MOSCOW (AP) -- Performers from across Europe were to compete Saturday night in the Eurovision song contest, a musical bonanza that is one of the most watched annual television events on the continent.

But several hours before the show began, riot police attacked gay pride rallies in the Russian capital, setting back Moscow's efforts to use the event to showcase the nation's hospitality and prestige. Gay rights activists sought to use the international competition to draw attention to what they call widespread discrimination against homosexuals in Russia. No injuries were reported.

The winner of the competition is picked by a combination of telephone voting and official juries from national broadcasters in the 42 competing nations.

Twenty-four artists and bands were competing as finalists.

Norway's entry, an upbeat emotional ditty penned and performed by Belarusian-born Alexander Rybak, was strongly tipped to snatch the Eurovision crown from Russia, which won the competition last year.

Britain, which has traditionally fared well in the contest, has struggled in recent years. But a campaign of musical diplomacy by composer Andrew Lloyd Webber, who composed the country's offering, may have boosted British chances and has won the country unlikely support from Russian Prime Minister Vladimir Putin.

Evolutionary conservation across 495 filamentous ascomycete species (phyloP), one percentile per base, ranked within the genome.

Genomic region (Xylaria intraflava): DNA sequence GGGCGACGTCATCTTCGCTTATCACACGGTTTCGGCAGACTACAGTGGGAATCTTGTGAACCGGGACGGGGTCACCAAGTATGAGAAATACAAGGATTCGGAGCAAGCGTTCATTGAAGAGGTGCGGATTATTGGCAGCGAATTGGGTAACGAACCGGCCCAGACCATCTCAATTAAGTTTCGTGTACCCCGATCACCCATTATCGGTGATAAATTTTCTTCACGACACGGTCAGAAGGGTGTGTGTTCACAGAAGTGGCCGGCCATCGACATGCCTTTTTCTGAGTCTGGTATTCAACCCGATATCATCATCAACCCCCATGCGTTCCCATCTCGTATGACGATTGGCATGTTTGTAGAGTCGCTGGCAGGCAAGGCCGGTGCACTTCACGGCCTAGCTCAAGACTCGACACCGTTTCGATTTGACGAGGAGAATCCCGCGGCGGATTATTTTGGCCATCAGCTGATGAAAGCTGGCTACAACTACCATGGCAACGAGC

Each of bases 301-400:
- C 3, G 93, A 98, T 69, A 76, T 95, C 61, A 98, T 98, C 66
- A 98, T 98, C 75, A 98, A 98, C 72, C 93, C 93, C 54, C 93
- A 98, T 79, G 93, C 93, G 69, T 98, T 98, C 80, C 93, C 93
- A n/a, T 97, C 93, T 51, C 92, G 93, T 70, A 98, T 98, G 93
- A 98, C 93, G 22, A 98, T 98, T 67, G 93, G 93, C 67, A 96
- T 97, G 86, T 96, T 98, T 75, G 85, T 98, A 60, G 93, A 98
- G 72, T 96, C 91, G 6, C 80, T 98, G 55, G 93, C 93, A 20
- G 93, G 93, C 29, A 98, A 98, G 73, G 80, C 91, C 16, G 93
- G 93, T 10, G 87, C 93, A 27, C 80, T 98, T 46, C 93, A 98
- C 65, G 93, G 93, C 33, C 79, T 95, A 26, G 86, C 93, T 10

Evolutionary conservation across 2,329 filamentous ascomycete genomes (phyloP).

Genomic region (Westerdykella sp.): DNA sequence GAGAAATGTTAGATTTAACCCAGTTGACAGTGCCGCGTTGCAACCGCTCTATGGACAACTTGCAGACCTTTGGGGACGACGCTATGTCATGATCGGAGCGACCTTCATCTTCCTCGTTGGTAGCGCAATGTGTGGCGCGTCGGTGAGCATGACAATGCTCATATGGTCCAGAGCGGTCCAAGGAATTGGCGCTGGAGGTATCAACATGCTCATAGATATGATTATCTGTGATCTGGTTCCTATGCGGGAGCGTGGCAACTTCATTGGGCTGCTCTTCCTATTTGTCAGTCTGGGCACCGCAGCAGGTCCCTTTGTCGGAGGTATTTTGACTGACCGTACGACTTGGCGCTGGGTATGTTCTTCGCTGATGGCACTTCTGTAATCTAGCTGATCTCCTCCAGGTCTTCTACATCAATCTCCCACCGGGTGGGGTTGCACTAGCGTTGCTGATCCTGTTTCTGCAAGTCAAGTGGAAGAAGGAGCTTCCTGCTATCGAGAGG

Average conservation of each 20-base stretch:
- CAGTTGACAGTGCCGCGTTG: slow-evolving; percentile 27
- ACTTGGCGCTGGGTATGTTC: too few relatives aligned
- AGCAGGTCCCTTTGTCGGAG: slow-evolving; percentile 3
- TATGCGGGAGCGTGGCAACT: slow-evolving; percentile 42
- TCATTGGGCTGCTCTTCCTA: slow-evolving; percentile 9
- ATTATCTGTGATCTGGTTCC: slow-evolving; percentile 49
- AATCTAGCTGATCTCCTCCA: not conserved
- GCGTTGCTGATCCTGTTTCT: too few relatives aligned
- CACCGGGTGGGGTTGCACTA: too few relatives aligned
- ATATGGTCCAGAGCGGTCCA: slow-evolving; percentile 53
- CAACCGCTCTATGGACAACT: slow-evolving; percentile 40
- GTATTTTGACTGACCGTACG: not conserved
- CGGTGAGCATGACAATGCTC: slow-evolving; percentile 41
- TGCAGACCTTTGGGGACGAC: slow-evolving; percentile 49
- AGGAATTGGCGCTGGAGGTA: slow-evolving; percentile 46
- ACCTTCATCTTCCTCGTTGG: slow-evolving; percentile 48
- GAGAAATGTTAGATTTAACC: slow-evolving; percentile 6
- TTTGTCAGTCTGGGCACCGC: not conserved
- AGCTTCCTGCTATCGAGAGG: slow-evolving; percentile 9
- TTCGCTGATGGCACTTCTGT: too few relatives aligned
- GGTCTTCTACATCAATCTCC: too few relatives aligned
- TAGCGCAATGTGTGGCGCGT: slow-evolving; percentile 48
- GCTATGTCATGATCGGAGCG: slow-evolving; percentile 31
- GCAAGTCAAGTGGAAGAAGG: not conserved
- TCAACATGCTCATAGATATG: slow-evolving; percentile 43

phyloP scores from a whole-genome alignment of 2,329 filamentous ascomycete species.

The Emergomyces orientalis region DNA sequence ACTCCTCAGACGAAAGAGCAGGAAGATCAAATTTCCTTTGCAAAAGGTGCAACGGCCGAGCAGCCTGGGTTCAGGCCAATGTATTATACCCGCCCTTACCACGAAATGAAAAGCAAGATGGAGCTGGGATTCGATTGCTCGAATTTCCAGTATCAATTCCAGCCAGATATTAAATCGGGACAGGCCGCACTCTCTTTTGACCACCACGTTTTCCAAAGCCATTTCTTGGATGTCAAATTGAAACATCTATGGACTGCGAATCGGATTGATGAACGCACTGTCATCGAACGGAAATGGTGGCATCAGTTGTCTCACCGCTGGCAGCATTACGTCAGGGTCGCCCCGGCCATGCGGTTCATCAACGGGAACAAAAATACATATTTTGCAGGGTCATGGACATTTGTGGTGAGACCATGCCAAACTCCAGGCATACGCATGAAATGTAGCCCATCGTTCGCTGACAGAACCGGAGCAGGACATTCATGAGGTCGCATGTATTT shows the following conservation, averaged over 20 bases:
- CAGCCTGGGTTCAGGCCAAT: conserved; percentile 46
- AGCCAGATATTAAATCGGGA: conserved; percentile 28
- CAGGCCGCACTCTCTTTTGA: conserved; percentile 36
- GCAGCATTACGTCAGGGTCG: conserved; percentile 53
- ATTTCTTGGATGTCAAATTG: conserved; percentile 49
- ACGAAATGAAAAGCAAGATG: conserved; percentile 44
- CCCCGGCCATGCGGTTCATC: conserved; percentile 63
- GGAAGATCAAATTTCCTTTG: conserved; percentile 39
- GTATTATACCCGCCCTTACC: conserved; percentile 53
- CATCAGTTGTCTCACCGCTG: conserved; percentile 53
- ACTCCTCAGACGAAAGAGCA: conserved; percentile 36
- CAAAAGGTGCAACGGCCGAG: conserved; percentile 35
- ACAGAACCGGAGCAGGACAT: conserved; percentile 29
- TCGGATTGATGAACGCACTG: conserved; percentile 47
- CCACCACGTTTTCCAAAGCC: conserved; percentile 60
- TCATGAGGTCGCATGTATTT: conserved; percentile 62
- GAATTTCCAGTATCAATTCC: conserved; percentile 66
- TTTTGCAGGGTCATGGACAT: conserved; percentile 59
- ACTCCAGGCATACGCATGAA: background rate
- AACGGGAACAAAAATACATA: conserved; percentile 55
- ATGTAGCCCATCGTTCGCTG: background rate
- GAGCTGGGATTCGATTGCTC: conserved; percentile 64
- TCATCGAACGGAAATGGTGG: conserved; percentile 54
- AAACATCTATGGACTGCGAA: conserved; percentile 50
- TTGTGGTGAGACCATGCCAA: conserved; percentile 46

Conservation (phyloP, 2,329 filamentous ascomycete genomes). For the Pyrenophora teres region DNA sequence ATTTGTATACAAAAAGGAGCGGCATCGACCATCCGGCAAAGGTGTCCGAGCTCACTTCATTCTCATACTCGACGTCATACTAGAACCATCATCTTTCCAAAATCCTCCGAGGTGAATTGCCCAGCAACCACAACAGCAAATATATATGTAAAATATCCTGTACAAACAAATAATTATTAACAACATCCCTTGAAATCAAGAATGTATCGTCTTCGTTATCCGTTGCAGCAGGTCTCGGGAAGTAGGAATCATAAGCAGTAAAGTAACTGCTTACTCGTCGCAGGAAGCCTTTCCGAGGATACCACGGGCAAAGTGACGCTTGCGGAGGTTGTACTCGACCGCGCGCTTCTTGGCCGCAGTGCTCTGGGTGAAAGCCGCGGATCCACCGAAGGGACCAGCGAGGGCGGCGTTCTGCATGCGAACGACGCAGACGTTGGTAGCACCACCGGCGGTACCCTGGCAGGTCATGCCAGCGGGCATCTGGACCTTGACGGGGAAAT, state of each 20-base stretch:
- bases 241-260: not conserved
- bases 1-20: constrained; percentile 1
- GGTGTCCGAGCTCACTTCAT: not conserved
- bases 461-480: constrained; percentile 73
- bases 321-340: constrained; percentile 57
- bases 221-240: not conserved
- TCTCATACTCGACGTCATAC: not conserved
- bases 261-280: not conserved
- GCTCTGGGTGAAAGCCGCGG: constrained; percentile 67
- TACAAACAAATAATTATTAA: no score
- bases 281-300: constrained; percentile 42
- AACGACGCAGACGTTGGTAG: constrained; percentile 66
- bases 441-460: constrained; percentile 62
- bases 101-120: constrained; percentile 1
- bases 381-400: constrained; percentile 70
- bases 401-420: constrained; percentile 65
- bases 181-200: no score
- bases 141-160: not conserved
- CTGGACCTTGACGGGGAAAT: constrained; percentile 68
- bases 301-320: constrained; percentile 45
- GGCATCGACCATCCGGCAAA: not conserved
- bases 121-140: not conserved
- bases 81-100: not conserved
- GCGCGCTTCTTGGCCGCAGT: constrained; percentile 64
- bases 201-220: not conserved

Bookmakers also were giving highly favorable odds to Greece, which was pinning its hopes on an elaborately choreographed stage performance involving a giant flashing treadmill.

Israel made an appeal for peace and harmony with "There Must Be Another Way," sung in Arabic, Hebrew and English by Arab-Jewish duo Noa and Mira.

Russia — whose Dima Bilan won the contest last year, bringing this year's show to Moscow — was pinning its hopes on "Mamo," an overwrought ballad composed by a Georgian songwriter and partially performed in Ukrainian by a Ukrainian-born artist Anastasia Prikhodko.

Some contestants had tried to use the competition as a venue for settling international scores.

Two months ago, the pop group Stephane and 3G from Georgia vowed to perform "We Don't Wanna Put In," a frenzied disco song that took a rhythmic rapier thrust at Putin. The group pulled out when organizers warned that politically charged songs would not be permitted, including one referring to last year's Russia-Georgia war.

Georgia responded by organizing its own state-supported songfest this weekend, Alter/Vision, drawing groups from 10 countries, including Russia. Stephane and 3G were to perform at the festival in Georgia's capital, Tbilisi, and young Georgians sang the "Put In" lyrics on the streets as it got under way Friday evening.

Moscow authorities have worked hard to turn the Eurovision contest to display Russia's hospitality and prestige, splashing out 24 million euros ($32.5 million) on the show and a weeklong series of decadent parties.

But the climate of goodwill was shattered in the hours ahead of the competition, when riot police broke up several gay rights demonstrations in Moscow.

Eurovision enjoys considerable support from the gay community, and Russian activists hoped to take advantage of the event to draw international attention to what they describe as rampant homophobia in the country.

Police hauled away around 40 demonstrators, including Britain-based activist Peter Tatchell and American activist Andy Thayer of Chicago, co-founder of the Gay Liberation Network.

"Today's arrests go against the principles of Eurovision, which are about peace, harmony, cooperation and unity between all the peoples in Europe," Tatchell told The Associated Press after being released by police.


Associated Press writer David Nowak contributed to this report.